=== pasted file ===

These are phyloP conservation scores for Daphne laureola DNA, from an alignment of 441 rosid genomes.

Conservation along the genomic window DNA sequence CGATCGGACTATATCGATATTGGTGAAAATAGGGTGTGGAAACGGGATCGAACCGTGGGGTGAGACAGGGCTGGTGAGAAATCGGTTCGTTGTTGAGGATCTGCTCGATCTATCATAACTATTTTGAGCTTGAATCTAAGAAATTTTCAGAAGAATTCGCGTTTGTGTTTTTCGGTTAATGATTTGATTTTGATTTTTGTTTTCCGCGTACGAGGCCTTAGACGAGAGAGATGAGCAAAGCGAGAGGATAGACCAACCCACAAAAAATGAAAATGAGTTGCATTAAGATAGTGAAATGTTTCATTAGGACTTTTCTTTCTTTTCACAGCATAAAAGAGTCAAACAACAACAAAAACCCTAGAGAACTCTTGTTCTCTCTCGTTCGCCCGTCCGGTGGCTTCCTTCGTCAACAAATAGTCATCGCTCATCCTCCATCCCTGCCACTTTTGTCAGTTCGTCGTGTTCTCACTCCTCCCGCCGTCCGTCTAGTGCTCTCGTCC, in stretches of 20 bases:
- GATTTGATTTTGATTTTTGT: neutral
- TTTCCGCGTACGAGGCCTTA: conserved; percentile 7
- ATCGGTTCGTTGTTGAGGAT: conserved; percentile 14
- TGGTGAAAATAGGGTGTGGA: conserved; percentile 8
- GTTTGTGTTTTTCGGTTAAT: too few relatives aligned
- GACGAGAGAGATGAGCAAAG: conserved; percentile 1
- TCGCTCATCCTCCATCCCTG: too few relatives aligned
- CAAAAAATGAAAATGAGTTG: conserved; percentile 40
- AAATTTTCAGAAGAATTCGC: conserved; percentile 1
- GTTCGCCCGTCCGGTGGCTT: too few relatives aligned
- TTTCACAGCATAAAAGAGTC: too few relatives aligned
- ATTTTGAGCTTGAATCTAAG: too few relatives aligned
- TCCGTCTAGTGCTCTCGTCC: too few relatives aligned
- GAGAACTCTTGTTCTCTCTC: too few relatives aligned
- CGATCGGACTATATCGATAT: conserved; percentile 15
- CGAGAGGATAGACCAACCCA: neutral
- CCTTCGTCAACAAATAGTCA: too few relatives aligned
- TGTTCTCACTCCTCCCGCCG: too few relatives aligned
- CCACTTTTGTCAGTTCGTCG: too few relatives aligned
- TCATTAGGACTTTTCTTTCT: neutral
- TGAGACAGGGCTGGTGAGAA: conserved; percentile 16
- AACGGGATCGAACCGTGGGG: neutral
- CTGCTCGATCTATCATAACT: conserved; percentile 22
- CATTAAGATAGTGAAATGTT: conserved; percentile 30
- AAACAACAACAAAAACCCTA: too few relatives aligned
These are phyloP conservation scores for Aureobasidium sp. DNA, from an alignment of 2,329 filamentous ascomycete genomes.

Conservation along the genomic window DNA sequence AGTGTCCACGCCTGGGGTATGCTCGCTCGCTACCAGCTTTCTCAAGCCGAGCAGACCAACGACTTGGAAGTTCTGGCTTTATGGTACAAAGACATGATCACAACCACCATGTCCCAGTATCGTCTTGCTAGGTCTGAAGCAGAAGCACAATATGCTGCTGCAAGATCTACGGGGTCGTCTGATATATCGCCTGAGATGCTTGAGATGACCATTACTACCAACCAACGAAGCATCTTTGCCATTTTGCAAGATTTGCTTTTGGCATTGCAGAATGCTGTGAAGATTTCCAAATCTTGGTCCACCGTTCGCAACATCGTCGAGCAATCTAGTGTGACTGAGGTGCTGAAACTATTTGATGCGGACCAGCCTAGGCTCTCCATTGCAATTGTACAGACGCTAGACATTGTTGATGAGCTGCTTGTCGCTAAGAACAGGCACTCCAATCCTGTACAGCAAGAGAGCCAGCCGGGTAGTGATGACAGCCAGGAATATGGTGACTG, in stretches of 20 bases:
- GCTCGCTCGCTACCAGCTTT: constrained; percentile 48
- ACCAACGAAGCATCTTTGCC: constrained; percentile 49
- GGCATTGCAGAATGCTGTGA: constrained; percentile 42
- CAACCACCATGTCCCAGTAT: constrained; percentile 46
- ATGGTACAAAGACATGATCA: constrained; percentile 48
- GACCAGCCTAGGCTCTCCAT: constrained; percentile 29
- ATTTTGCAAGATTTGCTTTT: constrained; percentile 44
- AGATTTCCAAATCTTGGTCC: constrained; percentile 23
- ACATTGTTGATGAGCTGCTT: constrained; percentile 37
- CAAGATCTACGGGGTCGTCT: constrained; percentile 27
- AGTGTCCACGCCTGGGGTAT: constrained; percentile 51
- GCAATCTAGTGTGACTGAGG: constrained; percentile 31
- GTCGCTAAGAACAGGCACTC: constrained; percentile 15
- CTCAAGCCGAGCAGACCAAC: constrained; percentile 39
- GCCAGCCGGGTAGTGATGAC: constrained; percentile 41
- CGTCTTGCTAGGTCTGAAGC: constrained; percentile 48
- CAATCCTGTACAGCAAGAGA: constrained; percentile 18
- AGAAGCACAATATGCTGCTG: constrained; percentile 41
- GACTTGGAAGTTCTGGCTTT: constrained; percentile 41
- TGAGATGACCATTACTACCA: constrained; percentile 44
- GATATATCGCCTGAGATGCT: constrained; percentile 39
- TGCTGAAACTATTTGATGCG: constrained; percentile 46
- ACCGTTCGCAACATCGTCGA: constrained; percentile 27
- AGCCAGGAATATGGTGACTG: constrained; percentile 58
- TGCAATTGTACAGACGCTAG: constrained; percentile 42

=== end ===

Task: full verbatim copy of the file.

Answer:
These are phyloP conservation scores for Daphne laureola DNA, from an alignment of 441 rosid genomes.

Conservation along the genomic window DNA sequence CGATCGGACTATATCGATATTGGTGAAAATAGGGTGTGGAAACGGGATCGAACCGTGGGGTGAGACAGGGCTGGTGAGAAATCGGTTCGTTGTTGAGGATCTGCTCGATCTATCATAACTATTTTGAGCTTGAATCTAAGAAATTTTCAGAAGAATTCGCGTTTGTGTTTTTCGGTTAATGATTTGATTTTGATTTTTGTTTTCCGCGTACGAGGCCTTAGACGAGAGAGATGAGCAAAGCGAGAGGATAGACCAACCCACAAAAAATGAAAATGAGTTGCATTAAGATAGTGAAATGTTTCATTAGGACTTTTCTTTCTTTTCACAGCATAAAAGAGTCAAACAACAACAAAAACCCTAGAGAACTCTTGTTCTCTCTCGTTCGCCCGTCCGGTGGCTTCCTTCGTCAACAAATAGTCATCGCTCATCCTCCATCCCTGCCACTTTTGTCAGTTCGTCGTGTTCTCACTCCTCCCGCCGTCCGTCTAGTGCTCTCGTCC, in stretches of 20 bases:
- GATTTGATTTTGATTTTTGT: neutral
- TTTCCGCGTACGAGGCCTTA: conserved; percentile 7
- ATCGGTTCGTTGTTGAGGAT: conserved; percentile 14
- TGGTGAAAATAGGGTGTGGA: conserved; percentile 8
- GTTTGTGTTTTTCGGTTAAT: too few relatives aligned
- GACGAGAGAGATGAGCAAAG: conserved; percentile 1
- TCGCTCATCCTCCATCCCTG: too few relatives aligned
- CAAAAAATGAAAATGAGTTG: conserved; percentile 40
- AAATTTTCAGAAGAATTCGC: conserved; percentile 1
- GTTCGCCCGTCCGGTGGCTT: too few relatives aligned
- TTTCACAGCATAAAAGAGTC: too few relatives aligned
- ATTTTGAGCTTGAATCTAAG: too few relatives aligned
- TCCGTCTAGTGCTCTCGTCC: too few relatives aligned
- GAGAACTCTTGTTCTCTCTC: too few relatives aligned
- CGATCGGACTATATCGATAT: conserved; percentile 15
- CGAGAGGATAGACCAACCCA: neutral
- CCTTCGTCAACAAATAGTCA: too few relatives aligned
- TGTTCTCACTCCTCCCGCCG: too few relatives aligned
- CCACTTTTGTCAGTTCGTCG: too few relatives aligned
- TCATTAGGACTTTTCTTTCT: neutral
- TGAGACAGGGCTGGTGAGAA: conserved; percentile 16
- AACGGGATCGAACCGTGGGG: neutral
- CTGCTCGATCTATCATAACT: conserved; percentile 22
- CATTAAGATAGTGAAATGTT: conserved; percentile 30
- AAACAACAACAAAAACCCTA: too few relatives aligned
These are phyloP conservation scores for Aureobasidium sp. DNA, from an alignment of 2,329 filamentous ascomycete genomes.

Conservation along the genomic window DNA sequence AGTGTCCACGCCTGGGGTATGCTCGCTCGCTACCAGCTTTCTCAAGCCGAGCAGACCAACGACTTGGAAGTTCTGGCTTTATGGTACAAAGACATGATCACAACCACCATGTCCCAGTATCGTCTTGCTAGGTCTGAAGCAGAAGCACAATATGCTGCTGCAAGATCTACGGGGTCGTCTGATATATCGCCTGAGATGCTTGAGATGACCATTACTACCAACCAACGAAGCATCTTTGCCATTTTGCAAGATTTGCTTTTGGCATTGCAGAATGCTGTGAAGATTTCCAAATCTTGGTCCACCGTTCGCAACATCGTCGAGCAATCTAGTGTGACTGAGGTGCTGAAACTATTTGATGCGGACCAGCCTAGGCTCTCCATTGCAATTGTACAGACGCTAGACATTGTTGATGAGCTGCTTGTCGCTAAGAACAGGCACTCCAATCCTGTACAGCAAGAGAGCCAGCCGGGTAGTGATGACAGCCAGGAATATGGTGACTG, in stretches of 20 bases:
- GCTCGCTCGCTACCAGCTTT: constrained; percentile 48
- ACCAACGAAGCATCTTTGCC: constrained; percentile 49
- GGCATTGCAGAATGCTGTGA: constrained; percentile 42
- CAACCACCATGTCCCAGTAT: constrained; percentile 46
- ATGGTACAAAGACATGATCA: constrained; percentile 48
- GACCAGCCTAGGCTCTCCAT: constrained; percentile 29
- ATTTTGCAAGATTTGCTTTT: constrained; percentile 44
- AGATTTCCAAATCTTGGTCC: constrained; percentile 23
- ACATTGTTGATGAGCTGCTT: constrained; percentile 37
- CAAGATCTACGGGGTCGTCT: constrained; percentile 27
- AGTGTCCACGCCTGGGGTAT: constrained; percentile 51
- GCAATCTAGTGTGACTGAGG: constrained; percentile 31
- GTCGCTAAGAACAGGCACTC: constrained; percentile 15
- CTCAAGCCGAGCAGACCAAC: constrained; percentile 39
- GCCAGCCGGGTAGTGATGAC: constrained; percentile 41
- CGTCTTGCTAGGTCTGAAGC: constrained; percentile 48
- CAATCCTGTACAGCAAGAGA: constrained; percentile 18
- AGAAGCACAATATGCTGCTG: constrained; percentile 41
- GACTTGGAAGTTCTGGCTTT: constrained; percentile 41
- TGAGATGACCATTACTACCA: constrained; percentile 44
- GATATATCGCCTGAGATGCT: constrained; percentile 39
- TGCTGAAACTATTTGATGCG: constrained; percentile 46
- ACCGTTCGCAACATCGTCGA: constrained; percentile 27
- AGCCAGGAATATGGTGACTG: constrained; percentile 58
- TGCAATTGTACAGACGCTAG: constrained; percentile 42